Yeah, I have to agree with your last sentence. It’s what really gets me with these Talibangelicals: the notion that you can’t do on public property what you can do on private property somehow denies their rights. They don’t seem to realize that a lot of atheists/humanists would come down like a raging thunderstorm on any government agency trying to stop prayer/worship, etc. on private property. WE believe in liberty, religious freedom (even if the beliefs are pure BS), and the right to pursue one’s own path to… the grave.

  16. 17
    howardhershey

    It really does seem like the only part of the Constitution these authoritarians like is the part of the 2nd that comes after “A well regulated Militia, being necessary to the security of a free State…”

  17. 18
    John Pieret

    BTW, that quote from Potter Stewart in Abington School Dist. v. Schempp is not only incorrect, it’s a quote mine. Here it is in context:

    For a compulsory state educational system so structures a child’s life that if religious exercises are held to be an impermissible activity in schools, religion is placed at an artificial and state-created disadvantage. Viewed in this light, permission of such exercises for those who want them is necessary if the schools are truly to be neutral in the matter of religion. And a refusal to permit religious exercises thus is seen, not as the realization of state neutrality, but rather as the establishment of a religion of secularism, or at the least, as government support of the beliefs of those who think that religious exercises should be conducted only in private.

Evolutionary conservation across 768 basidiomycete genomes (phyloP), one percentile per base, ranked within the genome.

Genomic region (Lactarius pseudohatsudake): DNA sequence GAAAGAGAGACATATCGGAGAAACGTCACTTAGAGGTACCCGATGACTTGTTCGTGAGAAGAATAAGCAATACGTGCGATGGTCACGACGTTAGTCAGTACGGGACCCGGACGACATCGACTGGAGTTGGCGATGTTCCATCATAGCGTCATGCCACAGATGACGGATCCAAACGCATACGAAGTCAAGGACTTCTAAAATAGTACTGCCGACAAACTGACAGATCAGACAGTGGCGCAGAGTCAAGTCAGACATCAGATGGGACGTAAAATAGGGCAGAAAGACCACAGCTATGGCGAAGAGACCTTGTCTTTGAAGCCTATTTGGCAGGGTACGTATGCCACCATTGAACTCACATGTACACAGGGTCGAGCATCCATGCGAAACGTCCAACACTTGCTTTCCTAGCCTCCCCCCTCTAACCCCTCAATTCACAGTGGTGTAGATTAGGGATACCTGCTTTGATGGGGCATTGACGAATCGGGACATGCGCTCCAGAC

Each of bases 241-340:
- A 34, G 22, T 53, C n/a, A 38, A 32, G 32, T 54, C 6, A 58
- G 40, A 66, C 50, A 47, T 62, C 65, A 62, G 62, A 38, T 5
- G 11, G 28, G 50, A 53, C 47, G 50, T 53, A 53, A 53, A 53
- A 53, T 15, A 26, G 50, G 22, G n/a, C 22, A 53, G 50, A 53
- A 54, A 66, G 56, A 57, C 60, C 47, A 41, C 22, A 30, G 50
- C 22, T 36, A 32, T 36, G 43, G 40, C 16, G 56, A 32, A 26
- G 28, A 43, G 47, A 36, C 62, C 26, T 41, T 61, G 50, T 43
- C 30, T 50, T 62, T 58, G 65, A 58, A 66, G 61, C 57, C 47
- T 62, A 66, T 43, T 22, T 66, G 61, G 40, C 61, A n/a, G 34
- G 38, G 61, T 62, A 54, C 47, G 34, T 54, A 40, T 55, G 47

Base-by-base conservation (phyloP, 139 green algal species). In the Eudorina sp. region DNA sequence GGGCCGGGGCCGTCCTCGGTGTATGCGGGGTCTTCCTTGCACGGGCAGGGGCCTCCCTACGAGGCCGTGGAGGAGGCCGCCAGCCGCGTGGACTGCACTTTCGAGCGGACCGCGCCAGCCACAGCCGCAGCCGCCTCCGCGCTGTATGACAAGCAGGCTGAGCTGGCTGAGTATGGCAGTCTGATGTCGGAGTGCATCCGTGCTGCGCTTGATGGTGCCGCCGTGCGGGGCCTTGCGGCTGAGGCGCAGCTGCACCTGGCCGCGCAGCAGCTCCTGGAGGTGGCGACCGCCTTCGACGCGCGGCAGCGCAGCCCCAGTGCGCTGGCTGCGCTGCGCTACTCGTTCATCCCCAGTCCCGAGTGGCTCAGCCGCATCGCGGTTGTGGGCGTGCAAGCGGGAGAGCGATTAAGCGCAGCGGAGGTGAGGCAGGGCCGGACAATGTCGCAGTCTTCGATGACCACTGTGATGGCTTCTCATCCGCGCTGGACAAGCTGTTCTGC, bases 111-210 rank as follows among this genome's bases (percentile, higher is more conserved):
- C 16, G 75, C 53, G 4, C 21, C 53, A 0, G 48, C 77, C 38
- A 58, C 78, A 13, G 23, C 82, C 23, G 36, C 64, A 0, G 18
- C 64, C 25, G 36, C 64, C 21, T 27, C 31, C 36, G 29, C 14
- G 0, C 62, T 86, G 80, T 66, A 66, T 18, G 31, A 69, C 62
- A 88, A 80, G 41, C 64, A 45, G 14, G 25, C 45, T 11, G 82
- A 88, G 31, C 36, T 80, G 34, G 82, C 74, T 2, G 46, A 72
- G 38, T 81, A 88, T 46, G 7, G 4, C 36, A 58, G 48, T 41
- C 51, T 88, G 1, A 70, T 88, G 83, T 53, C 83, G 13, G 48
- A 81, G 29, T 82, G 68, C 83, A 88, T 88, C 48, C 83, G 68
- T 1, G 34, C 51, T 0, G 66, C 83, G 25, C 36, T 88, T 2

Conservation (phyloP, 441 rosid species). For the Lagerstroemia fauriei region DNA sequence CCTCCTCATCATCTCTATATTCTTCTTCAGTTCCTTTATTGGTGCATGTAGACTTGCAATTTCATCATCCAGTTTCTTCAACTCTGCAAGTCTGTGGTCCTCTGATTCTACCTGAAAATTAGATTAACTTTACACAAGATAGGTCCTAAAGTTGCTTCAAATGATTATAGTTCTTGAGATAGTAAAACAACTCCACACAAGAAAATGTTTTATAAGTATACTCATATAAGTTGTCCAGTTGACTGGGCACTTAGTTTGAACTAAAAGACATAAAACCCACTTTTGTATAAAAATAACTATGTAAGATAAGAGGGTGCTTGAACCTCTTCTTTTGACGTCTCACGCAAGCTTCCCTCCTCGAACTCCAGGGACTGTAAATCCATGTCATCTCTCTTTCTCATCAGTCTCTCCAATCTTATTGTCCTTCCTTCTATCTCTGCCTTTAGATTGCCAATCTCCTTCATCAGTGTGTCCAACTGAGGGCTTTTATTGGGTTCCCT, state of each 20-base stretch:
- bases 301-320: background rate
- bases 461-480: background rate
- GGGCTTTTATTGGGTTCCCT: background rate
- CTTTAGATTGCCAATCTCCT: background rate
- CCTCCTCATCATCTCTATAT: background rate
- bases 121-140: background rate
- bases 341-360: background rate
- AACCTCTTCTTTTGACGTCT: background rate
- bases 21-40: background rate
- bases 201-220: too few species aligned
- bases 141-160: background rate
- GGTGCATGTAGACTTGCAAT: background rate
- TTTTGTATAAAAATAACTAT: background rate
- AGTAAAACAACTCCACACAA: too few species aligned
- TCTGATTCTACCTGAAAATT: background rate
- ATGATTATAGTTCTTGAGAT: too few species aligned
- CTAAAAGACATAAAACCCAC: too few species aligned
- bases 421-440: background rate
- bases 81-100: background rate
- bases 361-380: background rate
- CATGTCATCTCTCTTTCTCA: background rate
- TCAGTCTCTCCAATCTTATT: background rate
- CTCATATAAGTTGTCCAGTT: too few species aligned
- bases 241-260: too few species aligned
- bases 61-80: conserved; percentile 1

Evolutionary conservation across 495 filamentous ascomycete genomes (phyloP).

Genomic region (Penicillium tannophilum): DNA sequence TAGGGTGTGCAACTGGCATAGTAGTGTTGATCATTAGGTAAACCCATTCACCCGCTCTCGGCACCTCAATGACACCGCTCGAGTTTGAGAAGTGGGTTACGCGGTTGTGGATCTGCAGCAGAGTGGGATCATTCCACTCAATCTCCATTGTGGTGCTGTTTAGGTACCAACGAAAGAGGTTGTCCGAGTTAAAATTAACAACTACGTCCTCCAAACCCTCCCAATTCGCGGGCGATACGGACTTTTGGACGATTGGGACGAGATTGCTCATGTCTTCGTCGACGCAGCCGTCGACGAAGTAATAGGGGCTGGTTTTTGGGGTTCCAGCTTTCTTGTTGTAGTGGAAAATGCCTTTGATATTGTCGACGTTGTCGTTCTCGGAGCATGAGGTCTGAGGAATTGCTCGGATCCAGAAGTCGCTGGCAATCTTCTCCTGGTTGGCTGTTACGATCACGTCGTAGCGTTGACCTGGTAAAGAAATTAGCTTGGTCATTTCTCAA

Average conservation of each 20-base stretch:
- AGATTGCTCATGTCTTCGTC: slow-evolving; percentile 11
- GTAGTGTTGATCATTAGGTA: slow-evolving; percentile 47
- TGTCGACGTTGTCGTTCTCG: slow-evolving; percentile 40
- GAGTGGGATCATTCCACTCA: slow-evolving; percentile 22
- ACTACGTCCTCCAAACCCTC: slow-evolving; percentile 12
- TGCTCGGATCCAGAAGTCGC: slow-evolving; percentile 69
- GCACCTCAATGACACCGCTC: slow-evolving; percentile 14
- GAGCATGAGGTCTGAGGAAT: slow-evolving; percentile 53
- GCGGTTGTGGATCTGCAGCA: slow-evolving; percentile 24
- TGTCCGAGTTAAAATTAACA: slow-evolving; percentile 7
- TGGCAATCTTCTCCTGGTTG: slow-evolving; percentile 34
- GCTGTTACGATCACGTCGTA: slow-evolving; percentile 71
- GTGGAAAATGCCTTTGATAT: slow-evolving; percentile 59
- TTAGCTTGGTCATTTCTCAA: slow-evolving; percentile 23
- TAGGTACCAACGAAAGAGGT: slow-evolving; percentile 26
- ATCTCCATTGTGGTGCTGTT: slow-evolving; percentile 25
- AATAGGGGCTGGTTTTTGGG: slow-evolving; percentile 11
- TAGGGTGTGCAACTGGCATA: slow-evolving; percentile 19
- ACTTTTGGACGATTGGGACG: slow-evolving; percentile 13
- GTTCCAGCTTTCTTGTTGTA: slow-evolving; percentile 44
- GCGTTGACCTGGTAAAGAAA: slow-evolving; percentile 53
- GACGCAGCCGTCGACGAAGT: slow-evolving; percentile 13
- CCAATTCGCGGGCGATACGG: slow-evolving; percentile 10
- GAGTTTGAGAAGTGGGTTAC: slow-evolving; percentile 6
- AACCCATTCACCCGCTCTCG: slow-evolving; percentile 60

Stewart also wrote this:

    [A] law which provided for religious exercises during the school day and which contained no excusal provision would obviously be unconstitutionally coercive upon those who did not wish to participate. And even under a law containing an excusal provision, if the exercises were held during the school day, and no equally desirable alternative were provided by the school authorities, the likelihood that children might be under at least some psychological compulsion to participate would be great.

    His point was that voluntary religious activity on school property that was not coerced by the government should be allowed. Of course, that is, in essence, the law presently. Stewart would have allowed the government to organize the activity and, in that regard, I think he was wrong. School authorities in their official capacities are inherently coercive to students. But kids are allowed to pray on school property … and will do so as long as there are pop math quizes.